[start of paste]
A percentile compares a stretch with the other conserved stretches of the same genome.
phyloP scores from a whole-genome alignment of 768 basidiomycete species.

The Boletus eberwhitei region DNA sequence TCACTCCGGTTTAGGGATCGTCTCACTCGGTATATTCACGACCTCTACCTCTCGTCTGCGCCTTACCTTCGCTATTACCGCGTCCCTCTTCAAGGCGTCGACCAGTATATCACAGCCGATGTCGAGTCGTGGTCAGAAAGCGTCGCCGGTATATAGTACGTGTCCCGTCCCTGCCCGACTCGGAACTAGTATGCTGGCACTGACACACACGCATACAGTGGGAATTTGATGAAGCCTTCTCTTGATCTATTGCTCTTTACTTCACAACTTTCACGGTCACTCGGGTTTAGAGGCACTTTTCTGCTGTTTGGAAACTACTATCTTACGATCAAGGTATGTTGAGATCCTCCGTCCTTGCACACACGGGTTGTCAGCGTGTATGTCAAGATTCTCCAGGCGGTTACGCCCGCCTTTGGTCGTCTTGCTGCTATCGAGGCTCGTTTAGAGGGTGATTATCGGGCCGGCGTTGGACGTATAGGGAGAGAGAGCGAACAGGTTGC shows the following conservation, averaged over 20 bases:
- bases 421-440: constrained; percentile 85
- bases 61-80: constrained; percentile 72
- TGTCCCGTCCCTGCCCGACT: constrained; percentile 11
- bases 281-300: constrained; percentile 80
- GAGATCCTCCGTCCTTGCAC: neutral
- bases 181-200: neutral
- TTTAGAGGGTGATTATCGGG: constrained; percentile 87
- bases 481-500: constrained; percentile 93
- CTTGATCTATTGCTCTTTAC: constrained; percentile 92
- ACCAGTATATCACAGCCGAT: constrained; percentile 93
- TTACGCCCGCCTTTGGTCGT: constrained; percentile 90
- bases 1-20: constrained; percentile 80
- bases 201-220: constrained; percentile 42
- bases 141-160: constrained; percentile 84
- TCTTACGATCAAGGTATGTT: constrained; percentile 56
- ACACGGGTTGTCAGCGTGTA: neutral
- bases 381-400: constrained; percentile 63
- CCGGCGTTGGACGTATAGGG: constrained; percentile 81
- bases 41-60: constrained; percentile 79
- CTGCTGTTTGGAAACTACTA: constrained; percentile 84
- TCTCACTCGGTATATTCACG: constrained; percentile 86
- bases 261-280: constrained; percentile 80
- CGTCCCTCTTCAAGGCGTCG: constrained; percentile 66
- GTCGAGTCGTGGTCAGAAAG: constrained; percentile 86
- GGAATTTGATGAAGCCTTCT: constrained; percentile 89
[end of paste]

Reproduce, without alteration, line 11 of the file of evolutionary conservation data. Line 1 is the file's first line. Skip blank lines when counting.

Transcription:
- bases 481-500: constrained; percentile 93